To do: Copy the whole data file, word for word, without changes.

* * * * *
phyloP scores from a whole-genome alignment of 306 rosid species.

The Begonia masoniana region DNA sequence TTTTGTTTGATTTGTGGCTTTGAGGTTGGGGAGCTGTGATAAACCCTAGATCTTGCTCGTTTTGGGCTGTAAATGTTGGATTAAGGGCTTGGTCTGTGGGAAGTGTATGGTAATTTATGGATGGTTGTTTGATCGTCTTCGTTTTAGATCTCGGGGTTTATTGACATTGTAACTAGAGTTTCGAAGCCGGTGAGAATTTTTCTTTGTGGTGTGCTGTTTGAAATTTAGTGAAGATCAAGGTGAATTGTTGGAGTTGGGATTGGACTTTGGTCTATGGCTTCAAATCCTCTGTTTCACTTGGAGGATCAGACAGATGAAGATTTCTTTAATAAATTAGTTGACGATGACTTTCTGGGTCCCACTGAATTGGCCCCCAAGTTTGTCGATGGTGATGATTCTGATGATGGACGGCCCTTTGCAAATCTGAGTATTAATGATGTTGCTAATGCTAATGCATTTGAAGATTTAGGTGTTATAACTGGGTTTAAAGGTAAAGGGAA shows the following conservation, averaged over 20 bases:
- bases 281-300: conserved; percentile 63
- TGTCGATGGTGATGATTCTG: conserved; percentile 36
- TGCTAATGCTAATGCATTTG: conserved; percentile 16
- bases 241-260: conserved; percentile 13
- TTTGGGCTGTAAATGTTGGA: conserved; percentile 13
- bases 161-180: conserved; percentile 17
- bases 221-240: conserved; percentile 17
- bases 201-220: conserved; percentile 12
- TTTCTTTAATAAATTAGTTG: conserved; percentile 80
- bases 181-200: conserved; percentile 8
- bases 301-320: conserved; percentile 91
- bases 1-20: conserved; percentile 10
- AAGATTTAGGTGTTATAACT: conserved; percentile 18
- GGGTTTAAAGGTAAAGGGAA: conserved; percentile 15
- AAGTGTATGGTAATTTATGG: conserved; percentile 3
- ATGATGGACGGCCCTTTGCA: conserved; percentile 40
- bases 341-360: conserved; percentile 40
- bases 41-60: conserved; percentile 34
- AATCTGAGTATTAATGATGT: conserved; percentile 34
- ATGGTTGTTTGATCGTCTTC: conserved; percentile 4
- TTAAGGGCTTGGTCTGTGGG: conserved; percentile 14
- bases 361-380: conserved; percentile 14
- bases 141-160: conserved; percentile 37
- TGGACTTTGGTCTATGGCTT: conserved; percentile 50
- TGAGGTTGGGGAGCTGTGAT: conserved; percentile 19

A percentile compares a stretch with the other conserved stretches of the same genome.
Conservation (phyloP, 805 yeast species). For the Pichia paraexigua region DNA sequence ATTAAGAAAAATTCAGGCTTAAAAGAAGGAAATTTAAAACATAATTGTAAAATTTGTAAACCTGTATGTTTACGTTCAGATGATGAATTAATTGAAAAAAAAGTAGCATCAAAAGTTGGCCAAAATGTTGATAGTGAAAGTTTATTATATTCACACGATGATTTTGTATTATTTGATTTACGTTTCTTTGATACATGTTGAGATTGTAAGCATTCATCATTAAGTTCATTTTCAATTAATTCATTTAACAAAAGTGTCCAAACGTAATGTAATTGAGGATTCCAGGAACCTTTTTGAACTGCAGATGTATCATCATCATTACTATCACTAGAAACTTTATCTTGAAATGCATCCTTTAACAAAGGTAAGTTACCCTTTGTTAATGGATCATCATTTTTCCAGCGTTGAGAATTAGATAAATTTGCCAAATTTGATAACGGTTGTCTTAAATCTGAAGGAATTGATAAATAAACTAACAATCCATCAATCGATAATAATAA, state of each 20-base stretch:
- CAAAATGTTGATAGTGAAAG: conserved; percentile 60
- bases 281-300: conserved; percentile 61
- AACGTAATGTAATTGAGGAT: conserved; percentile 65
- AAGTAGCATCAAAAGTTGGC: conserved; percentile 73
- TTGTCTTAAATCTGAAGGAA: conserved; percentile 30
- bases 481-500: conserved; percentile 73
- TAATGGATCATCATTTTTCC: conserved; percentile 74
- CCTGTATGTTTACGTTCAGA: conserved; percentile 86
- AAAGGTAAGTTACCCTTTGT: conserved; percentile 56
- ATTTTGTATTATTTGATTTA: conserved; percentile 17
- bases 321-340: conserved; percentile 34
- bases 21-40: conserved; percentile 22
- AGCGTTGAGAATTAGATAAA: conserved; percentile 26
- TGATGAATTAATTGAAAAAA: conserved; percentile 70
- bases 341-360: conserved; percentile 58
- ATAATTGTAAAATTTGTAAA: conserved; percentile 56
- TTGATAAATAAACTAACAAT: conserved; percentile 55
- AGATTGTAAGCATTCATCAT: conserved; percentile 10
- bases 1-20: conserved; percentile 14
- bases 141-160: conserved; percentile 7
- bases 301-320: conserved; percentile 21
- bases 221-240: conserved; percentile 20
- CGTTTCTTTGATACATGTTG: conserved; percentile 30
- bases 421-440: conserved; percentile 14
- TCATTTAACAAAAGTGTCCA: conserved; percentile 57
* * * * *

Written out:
phyloP scores from a whole-genome alignment of 306 rosid species.

The Begonia masoniana region DNA sequence TTTTGTTTGATTTGTGGCTTTGAGGTTGGGGAGCTGTGATAAACCCTAGATCTTGCTCGTTTTGGGCTGTAAATGTTGGATTAAGGGCTTGGTCTGTGGGAAGTGTATGGTAATTTATGGATGGTTGTTTGATCGTCTTCGTTTTAGATCTCGGGGTTTATTGACATTGTAACTAGAGTTTCGAAGCCGGTGAGAATTTTTCTTTGTGGTGTGCTGTTTGAAATTTAGTGAAGATCAAGGTGAATTGTTGGAGTTGGGATTGGACTTTGGTCTATGGCTTCAAATCCTCTGTTTCACTTGGAGGATCAGACAGATGAAGATTTCTTTAATAAATTAGTTGACGATGACTTTCTGGGTCCCACTGAATTGGCCCCCAAGTTTGTCGATGGTGATGATTCTGATGATGGACGGCCCTTTGCAAATCTGAGTATTAATGATGTTGCTAATGCTAATGCATTTGAAGATTTAGGTGTTATAACTGGGTTTAAAGGTAAAGGGAA shows the following conservation, averaged over 20 bases:
- bases 281-300: conserved; percentile 63
- TGTCGATGGTGATGATTCTG: conserved; percentile 36
- TGCTAATGCTAATGCATTTG: conserved; percentile 16
- bases 241-260: conserved; percentile 13
- TTTGGGCTGTAAATGTTGGA: conserved; percentile 13
- bases 161-180: conserved; percentile 17
- bases 221-240: conserved; percentile 17
- bases 201-220: conserved; percentile 12
- TTTCTTTAATAAATTAGTTG: conserved; percentile 80
- bases 181-200: conserved; percentile 8
- bases 301-320: conserved; percentile 91
- bases 1-20: conserved; percentile 10
- AAGATTTAGGTGTTATAACT: conserved; percentile 18
- GGGTTTAAAGGTAAAGGGAA: conserved; percentile 15
- AAGTGTATGGTAATTTATGG: conserved; percentile 3
- ATGATGGACGGCCCTTTGCA: conserved; percentile 40
- bases 341-360: conserved; percentile 40
- bases 41-60: conserved; percentile 34
- AATCTGAGTATTAATGATGT: conserved; percentile 34
- ATGGTTGTTTGATCGTCTTC: conserved; percentile 4
- TTAAGGGCTTGGTCTGTGGG: conserved; percentile 14
- bases 361-380: conserved; percentile 14
- bases 141-160: conserved; percentile 37
- TGGACTTTGGTCTATGGCTT: conserved; percentile 50
- TGAGGTTGGGGAGCTGTGAT: conserved; percentile 19

A percentile compares a stretch with the other conserved stretches of the same genome.
Conservation (phyloP, 805 yeast species). For the Pichia paraexigua region DNA sequence ATTAAGAAAAATTCAGGCTTAAAAGAAGGAAATTTAAAACATAATTGTAAAATTTGTAAACCTGTATGTTTACGTTCAGATGATGAATTAATTGAAAAAAAAGTAGCATCAAAAGTTGGCCAAAATGTTGATAGTGAAAGTTTATTATATTCACACGATGATTTTGTATTATTTGATTTACGTTTCTTTGATACATGTTGAGATTGTAAGCATTCATCATTAAGTTCATTTTCAATTAATTCATTTAACAAAAGTGTCCAAACGTAATGTAATTGAGGATTCCAGGAACCTTTTTGAACTGCAGATGTATCATCATCATTACTATCACTAGAAACTTTATCTTGAAATGCATCCTTTAACAAAGGTAAGTTACCCTTTGTTAATGGATCATCATTTTTCCAGCGTTGAGAATTAGATAAATTTGCCAAATTTGATAACGGTTGTCTTAAATCTGAAGGAATTGATAAATAAACTAACAATCCATCAATCGATAATAATAA, state of each 20-base stretch:
- CAAAATGTTGATAGTGAAAG: conserved; percentile 60
- bases 281-300: conserved; percentile 61
- AACGTAATGTAATTGAGGAT: conserved; percentile 65
- AAGTAGCATCAAAAGTTGGC: conserved; percentile 73
- TTGTCTTAAATCTGAAGGAA: conserved; percentile 30
- bases 481-500: conserved; percentile 73
- TAATGGATCATCATTTTTCC: conserved; percentile 74
- CCTGTATGTTTACGTTCAGA: conserved; percentile 86
- AAAGGTAAGTTACCCTTTGT: conserved; percentile 56
- ATTTTGTATTATTTGATTTA: conserved; percentile 17
- bases 321-340: conserved; percentile 34
- bases 21-40: conserved; percentile 22
- AGCGTTGAGAATTAGATAAA: conserved; percentile 26
- TGATGAATTAATTGAAAAAA: conserved; percentile 70
- bases 341-360: conserved; percentile 58
- ATAATTGTAAAATTTGTAAA: conserved; percentile 56
- TTGATAAATAAACTAACAAT: conserved; percentile 55
- AGATTGTAAGCATTCATCAT: conserved; percentile 10
- bases 1-20: conserved; percentile 14
- bases 141-160: conserved; percentile 7
- bases 301-320: conserved; percentile 21
- bases 221-240: conserved; percentile 20
- CGTTTCTTTGATACATGTTG: conserved; percentile 30
- bases 421-440: conserved; percentile 14
- TCATTTAACAAAAGTGTCCA: conserved; percentile 57